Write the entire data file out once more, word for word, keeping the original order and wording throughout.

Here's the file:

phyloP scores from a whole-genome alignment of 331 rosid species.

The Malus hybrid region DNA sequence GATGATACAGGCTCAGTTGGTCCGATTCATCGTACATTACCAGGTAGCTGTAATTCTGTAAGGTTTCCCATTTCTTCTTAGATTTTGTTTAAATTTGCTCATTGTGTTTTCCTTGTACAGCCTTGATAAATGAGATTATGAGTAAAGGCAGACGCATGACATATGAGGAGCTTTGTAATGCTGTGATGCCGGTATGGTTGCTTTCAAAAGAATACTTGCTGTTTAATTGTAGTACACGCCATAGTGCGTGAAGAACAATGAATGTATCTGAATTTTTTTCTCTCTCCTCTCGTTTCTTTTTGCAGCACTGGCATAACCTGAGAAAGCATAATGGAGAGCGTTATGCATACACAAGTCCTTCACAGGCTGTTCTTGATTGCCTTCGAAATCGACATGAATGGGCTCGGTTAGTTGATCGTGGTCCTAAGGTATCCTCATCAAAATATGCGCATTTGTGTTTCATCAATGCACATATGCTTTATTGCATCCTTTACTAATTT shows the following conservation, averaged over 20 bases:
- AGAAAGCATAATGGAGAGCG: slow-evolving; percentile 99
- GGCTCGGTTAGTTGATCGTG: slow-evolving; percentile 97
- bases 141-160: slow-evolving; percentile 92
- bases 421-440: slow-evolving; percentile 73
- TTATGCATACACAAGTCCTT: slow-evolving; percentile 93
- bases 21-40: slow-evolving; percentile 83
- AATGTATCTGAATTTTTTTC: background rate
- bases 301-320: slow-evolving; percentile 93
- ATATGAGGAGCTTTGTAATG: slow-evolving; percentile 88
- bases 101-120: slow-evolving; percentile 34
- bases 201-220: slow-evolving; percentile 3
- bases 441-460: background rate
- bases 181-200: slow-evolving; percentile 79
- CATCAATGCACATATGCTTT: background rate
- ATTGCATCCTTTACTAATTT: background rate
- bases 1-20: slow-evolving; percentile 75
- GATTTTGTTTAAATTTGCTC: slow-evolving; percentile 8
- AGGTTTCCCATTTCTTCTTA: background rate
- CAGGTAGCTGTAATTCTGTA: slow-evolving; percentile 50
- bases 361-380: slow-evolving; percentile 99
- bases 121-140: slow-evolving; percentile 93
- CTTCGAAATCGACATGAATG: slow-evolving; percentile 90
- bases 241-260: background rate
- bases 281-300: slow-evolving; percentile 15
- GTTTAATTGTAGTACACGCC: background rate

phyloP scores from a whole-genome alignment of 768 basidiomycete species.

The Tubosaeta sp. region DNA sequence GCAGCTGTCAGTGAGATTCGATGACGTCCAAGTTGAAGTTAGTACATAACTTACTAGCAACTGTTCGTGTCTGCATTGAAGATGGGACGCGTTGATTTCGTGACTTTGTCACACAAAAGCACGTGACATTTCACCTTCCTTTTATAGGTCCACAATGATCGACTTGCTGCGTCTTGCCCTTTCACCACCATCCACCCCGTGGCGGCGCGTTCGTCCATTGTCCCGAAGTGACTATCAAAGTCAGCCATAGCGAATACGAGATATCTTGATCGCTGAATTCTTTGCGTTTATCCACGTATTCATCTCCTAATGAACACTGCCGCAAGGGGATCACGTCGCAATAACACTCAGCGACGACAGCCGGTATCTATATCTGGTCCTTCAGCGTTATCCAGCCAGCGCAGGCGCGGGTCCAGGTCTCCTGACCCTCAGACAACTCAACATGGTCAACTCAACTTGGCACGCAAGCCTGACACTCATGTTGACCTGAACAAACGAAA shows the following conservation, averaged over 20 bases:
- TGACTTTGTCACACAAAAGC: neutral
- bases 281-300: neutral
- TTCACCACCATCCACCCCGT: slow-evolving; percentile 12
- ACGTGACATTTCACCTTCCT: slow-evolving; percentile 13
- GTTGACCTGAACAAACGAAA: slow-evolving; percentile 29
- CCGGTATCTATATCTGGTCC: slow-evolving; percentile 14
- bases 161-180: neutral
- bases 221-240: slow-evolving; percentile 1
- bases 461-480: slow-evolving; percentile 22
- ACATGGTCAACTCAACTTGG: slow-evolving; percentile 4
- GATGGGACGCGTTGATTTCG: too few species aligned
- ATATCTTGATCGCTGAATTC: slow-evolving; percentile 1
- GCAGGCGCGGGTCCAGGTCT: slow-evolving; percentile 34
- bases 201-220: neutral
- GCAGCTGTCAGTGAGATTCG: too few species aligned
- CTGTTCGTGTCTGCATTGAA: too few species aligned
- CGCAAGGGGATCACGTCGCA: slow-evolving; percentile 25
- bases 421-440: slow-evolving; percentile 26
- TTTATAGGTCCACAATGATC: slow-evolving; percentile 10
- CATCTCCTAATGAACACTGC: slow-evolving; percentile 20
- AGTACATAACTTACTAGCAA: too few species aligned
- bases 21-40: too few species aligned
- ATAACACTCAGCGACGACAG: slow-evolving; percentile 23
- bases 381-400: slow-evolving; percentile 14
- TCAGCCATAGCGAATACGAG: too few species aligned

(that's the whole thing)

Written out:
phyloP scores from a whole-genome alignment of 331 rosid species.

The Malus hybrid region DNA sequence GATGATACAGGCTCAGTTGGTCCGATTCATCGTACATTACCAGGTAGCTGTAATTCTGTAAGGTTTCCCATTTCTTCTTAGATTTTGTTTAAATTTGCTCATTGTGTTTTCCTTGTACAGCCTTGATAAATGAGATTATGAGTAAAGGCAGACGCATGACATATGAGGAGCTTTGTAATGCTGTGATGCCGGTATGGTTGCTTTCAAAAGAATACTTGCTGTTTAATTGTAGTACACGCCATAGTGCGTGAAGAACAATGAATGTATCTGAATTTTTTTCTCTCTCCTCTCGTTTCTTTTTGCAGCACTGGCATAACCTGAGAAAGCATAATGGAGAGCGTTATGCATACACAAGTCCTTCACAGGCTGTTCTTGATTGCCTTCGAAATCGACATGAATGGGCTCGGTTAGTTGATCGTGGTCCTAAGGTATCCTCATCAAAATATGCGCATTTGTGTTTCATCAATGCACATATGCTTTATTGCATCCTTTACTAATTT shows the following conservation, averaged over 20 bases:
- AGAAAGCATAATGGAGAGCG: slow-evolving; percentile 99
- GGCTCGGTTAGTTGATCGTG: slow-evolving; percentile 97
- bases 141-160: slow-evolving; percentile 92
- bases 421-440: slow-evolving; percentile 73
- TTATGCATACACAAGTCCTT: slow-evolving; percentile 93
- bases 21-40: slow-evolving; percentile 83
- AATGTATCTGAATTTTTTTC: background rate
- bases 301-320: slow-evolving; percentile 93
- ATATGAGGAGCTTTGTAATG: slow-evolving; percentile 88
- bases 101-120: slow-evolving; percentile 34
- bases 201-220: slow-evolving; percentile 3
- bases 441-460: background rate
- bases 181-200: slow-evolving; percentile 79
- CATCAATGCACATATGCTTT: background rate
- ATTGCATCCTTTACTAATTT: background rate
- bases 1-20: slow-evolving; percentile 75
- GATTTTGTTTAAATTTGCTC: slow-evolving; percentile 8
- AGGTTTCCCATTTCTTCTTA: background rate
- CAGGTAGCTGTAATTCTGTA: slow-evolving; percentile 50
- bases 361-380: slow-evolving; percentile 99
- bases 121-140: slow-evolving; percentile 93
- CTTCGAAATCGACATGAATG: slow-evolving; percentile 90
- bases 241-260: background rate
- bases 281-300: slow-evolving; percentile 15
- GTTTAATTGTAGTACACGCC: background rate

phyloP scores from a whole-genome alignment of 768 basidiomycete species.

The Tubosaeta sp. region DNA sequence GCAGCTGTCAGTGAGATTCGATGACGTCCAAGTTGAAGTTAGTACATAACTTACTAGCAACTGTTCGTGTCTGCATTGAAGATGGGACGCGTTGATTTCGTGACTTTGTCACACAAAAGCACGTGACATTTCACCTTCCTTTTATAGGTCCACAATGATCGACTTGCTGCGTCTTGCCCTTTCACCACCATCCACCCCGTGGCGGCGCGTTCGTCCATTGTCCCGAAGTGACTATCAAAGTCAGCCATAGCGAATACGAGATATCTTGATCGCTGAATTCTTTGCGTTTATCCACGTATTCATCTCCTAATGAACACTGCCGCAAGGGGATCACGTCGCAATAACACTCAGCGACGACAGCCGGTATCTATATCTGGTCCTTCAGCGTTATCCAGCCAGCGCAGGCGCGGGTCCAGGTCTCCTGACCCTCAGACAACTCAACATGGTCAACTCAACTTGGCACGCAAGCCTGACACTCATGTTGACCTGAACAAACGAAA shows the following conservation, averaged over 20 bases:
- TGACTTTGTCACACAAAAGC: neutral
- bases 281-300: neutral
- TTCACCACCATCCACCCCGT: slow-evolving; percentile 12
- ACGTGACATTTCACCTTCCT: slow-evolving; percentile 13
- GTTGACCTGAACAAACGAAA: slow-evolving; percentile 29
- CCGGTATCTATATCTGGTCC: slow-evolving; percentile 14
- bases 161-180: neutral
- bases 221-240: slow-evolving; percentile 1
- bases 461-480: slow-evolving; percentile 22
- ACATGGTCAACTCAACTTGG: slow-evolving; percentile 4
- GATGGGACGCGTTGATTTCG: too few species aligned
- ATATCTTGATCGCTGAATTC: slow-evolving; percentile 1
- GCAGGCGCGGGTCCAGGTCT: slow-evolving; percentile 34
- bases 201-220: neutral
- GCAGCTGTCAGTGAGATTCG: too few species aligned
- CTGTTCGTGTCTGCATTGAA: too few species aligned
- CGCAAGGGGATCACGTCGCA: slow-evolving; percentile 25
- bases 421-440: slow-evolving; percentile 26
- TTTATAGGTCCACAATGATC: slow-evolving; percentile 10
- CATCTCCTAATGAACACTGC: slow-evolving; percentile 20
- AGTACATAACTTACTAGCAA: too few species aligned
- bases 21-40: too few species aligned
- ATAACACTCAGCGACGACAG: slow-evolving; percentile 23
- bases 381-400: slow-evolving; percentile 14
- TCAGCCATAGCGAATACGAG: too few species aligned